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Archived: Lordswood House Group Good

The provider of this service changed - see new profile

Inspection Summary


Overall summary & rating

Good

Updated 22 August 2016

Letter from the Chief Inspector of General Practice

We carried out focussed inspection at Lordswood House Group on 29 June 2016. The practice had previously been inspected in September 2015 and was rated as requires improvement for providing safe services. The practice was found to be in breach of regulation 19 and schedule 3 of the Health and Social Care Act 2008 (Regulated Activities) Regulations 2014. Recruitment records seen did not demonstrate that appropriate checks had been undertaken to ensure fit and proper persons were employed at the practice. Following the inspection the practice sent us an action plan detailing the action they were going to take to improve.

We returned to the practice to consider whether improvements had been made in response to the breach in regulations. We found the practice had made improvements and is now rated as good for providing safe services. This report should be read in conjunction with our previous inspection report for the practice.

Our findings were as follows:

  • Appropriate pre-employment checks were carried out to ensure new staff were suitable to carry out regulated activities and work with vulnerable persons in order to keep patients safe

Professor Steve Field (CBE FRCP FFPH FRCGP) 

Chief Inspector of General Practice

Inspection areas

Safe

Good

Updated 22 August 2016

The practice is now rated as good for providing safe services. The practice was able to demonstrate that they had made sufficient changes to improve.

Specifically:

  • The practice had systems in place to check that fit and proper persons were employed to carry out regulated activities and work with vulnerable people to keep patients safe.

Effective

Good

Updated 22 August 2016

Caring

Good

Updated 22 August 2016

Responsive

Good

Updated 22 August 2016

Well-led

Good

Updated 22 August 2016

Checks on specific services

People with long term conditions

Good

Updated 12 November 2015

The practice is rated as good for the care of people with long-term conditions. Clinical staff had lead roles in chronic disease management and patients at risk of hospital admission were identified as a priority. Home visits were available if needed. All these patients had a named GP who co-ordinated the management of their condition. Patients received structured annual reviews to check that their health and medication needs were being met. For those people with the most complex needs, the named GP worked with relevant health and care professionals to deliver a multidisciplinary package of care. Staff received additional training to help them support patients with long term conditions such as diabetes.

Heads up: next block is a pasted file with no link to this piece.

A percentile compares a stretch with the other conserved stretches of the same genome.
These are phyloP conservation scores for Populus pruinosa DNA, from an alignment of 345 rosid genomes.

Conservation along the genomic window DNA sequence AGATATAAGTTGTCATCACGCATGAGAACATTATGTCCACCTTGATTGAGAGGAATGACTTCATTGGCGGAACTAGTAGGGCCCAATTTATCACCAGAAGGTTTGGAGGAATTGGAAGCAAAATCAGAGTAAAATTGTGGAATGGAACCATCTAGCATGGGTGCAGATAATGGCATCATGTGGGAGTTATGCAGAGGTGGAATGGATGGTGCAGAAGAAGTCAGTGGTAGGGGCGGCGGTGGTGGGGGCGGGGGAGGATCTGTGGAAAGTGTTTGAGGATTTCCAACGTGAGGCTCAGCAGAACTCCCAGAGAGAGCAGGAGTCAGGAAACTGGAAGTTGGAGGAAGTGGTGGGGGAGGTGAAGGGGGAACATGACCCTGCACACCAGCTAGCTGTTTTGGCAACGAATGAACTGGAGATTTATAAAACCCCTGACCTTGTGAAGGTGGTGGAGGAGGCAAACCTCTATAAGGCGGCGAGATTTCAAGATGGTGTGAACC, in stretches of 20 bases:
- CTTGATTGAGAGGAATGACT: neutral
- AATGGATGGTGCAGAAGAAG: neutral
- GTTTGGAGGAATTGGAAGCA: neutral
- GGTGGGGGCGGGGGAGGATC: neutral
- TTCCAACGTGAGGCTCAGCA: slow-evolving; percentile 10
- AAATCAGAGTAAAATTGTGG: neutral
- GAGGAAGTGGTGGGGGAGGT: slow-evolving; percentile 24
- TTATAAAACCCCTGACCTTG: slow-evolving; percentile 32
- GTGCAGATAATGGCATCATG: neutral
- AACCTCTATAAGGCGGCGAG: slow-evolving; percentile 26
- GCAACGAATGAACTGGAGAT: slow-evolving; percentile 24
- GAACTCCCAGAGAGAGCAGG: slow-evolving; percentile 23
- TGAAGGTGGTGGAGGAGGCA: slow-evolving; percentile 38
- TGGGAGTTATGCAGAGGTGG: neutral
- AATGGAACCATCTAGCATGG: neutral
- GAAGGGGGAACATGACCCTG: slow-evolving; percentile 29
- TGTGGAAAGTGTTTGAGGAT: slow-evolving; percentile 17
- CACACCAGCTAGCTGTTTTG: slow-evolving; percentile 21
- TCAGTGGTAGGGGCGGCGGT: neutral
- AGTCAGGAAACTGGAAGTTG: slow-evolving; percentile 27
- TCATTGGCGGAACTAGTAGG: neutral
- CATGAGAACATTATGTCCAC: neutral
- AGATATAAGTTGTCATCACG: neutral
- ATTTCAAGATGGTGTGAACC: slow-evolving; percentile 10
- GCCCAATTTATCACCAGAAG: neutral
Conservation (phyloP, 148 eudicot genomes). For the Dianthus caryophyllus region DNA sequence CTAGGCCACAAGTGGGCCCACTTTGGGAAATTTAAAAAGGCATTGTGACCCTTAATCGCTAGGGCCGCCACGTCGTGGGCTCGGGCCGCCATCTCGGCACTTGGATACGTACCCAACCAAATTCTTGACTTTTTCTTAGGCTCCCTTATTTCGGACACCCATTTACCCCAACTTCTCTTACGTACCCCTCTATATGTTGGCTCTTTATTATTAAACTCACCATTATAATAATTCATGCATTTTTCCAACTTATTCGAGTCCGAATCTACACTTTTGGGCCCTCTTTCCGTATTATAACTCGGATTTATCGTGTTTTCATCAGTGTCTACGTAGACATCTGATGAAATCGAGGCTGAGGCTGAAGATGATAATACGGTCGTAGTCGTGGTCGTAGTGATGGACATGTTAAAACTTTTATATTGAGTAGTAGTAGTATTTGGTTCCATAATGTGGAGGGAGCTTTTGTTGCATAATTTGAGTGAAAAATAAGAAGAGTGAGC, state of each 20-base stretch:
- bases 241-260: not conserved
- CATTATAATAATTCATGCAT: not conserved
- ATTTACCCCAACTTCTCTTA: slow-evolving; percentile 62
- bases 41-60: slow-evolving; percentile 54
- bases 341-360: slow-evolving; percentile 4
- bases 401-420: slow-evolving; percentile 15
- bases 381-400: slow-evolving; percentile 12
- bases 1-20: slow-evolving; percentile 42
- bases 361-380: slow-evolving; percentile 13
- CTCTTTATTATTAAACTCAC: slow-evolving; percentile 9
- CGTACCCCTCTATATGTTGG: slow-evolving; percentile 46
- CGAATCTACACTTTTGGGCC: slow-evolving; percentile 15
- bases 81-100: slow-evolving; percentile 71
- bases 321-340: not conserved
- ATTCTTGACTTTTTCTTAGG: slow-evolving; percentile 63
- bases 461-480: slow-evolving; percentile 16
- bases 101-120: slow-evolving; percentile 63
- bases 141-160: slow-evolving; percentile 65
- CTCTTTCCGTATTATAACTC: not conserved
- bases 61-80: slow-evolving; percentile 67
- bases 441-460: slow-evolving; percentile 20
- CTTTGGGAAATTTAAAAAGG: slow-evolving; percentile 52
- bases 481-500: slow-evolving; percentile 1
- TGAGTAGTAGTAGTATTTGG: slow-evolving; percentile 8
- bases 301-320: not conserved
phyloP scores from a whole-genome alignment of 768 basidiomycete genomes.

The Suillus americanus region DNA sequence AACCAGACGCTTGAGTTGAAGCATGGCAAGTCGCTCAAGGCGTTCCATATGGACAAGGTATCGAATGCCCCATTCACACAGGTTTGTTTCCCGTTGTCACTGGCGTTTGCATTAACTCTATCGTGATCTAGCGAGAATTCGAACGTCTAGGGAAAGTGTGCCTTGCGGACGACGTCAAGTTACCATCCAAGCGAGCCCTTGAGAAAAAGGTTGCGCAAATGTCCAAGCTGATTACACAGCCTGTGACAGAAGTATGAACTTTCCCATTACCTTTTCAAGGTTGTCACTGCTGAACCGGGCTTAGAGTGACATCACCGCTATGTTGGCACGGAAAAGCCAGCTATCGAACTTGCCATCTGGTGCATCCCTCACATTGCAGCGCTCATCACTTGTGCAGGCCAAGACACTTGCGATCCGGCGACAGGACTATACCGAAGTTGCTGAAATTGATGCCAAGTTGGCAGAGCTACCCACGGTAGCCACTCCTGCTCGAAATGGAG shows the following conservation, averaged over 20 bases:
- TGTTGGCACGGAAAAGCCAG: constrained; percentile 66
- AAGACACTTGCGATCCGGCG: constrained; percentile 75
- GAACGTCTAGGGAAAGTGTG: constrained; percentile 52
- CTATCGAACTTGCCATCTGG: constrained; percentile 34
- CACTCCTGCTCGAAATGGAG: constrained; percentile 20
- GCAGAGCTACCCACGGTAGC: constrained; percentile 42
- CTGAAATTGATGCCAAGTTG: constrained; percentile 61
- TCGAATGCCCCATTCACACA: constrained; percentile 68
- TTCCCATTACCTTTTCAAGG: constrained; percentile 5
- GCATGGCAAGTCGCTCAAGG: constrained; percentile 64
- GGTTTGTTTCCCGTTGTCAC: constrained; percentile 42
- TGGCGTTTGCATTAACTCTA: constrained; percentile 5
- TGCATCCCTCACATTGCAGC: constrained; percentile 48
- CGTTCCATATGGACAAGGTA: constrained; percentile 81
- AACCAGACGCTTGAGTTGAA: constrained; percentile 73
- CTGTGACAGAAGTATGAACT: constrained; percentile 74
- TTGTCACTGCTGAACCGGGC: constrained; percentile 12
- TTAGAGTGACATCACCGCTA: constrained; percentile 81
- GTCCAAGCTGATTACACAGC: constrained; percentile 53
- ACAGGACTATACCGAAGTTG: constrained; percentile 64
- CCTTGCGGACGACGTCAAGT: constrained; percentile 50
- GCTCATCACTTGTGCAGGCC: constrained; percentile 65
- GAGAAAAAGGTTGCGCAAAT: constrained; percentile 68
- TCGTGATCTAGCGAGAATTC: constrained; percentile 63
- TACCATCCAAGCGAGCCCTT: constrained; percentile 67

Families, children and young people

Good

Updated 12 November 2015

The practice is rated as good for the care of families, children and young people. There were systems in place to identify and follow up children living in disadvantaged circumstances and who were at risk, for example, children and young people who had a high number of A&E attendances. There was evidence of joint working with health visitors and midwives in the provision of care. Immunisation rates were relatively high for all standard childhood immunisations. Various services including baby checks and antenatal checks were available. Paediatric clinics were also available onsite run by the local children’s hospital. Children and young people were treated in an age-appropriate way and were recognised as individuals, and we saw evidence to confirm this. Appointments were available outside of school hours and same day appointments for sick children. The premises were suitable for children and babies.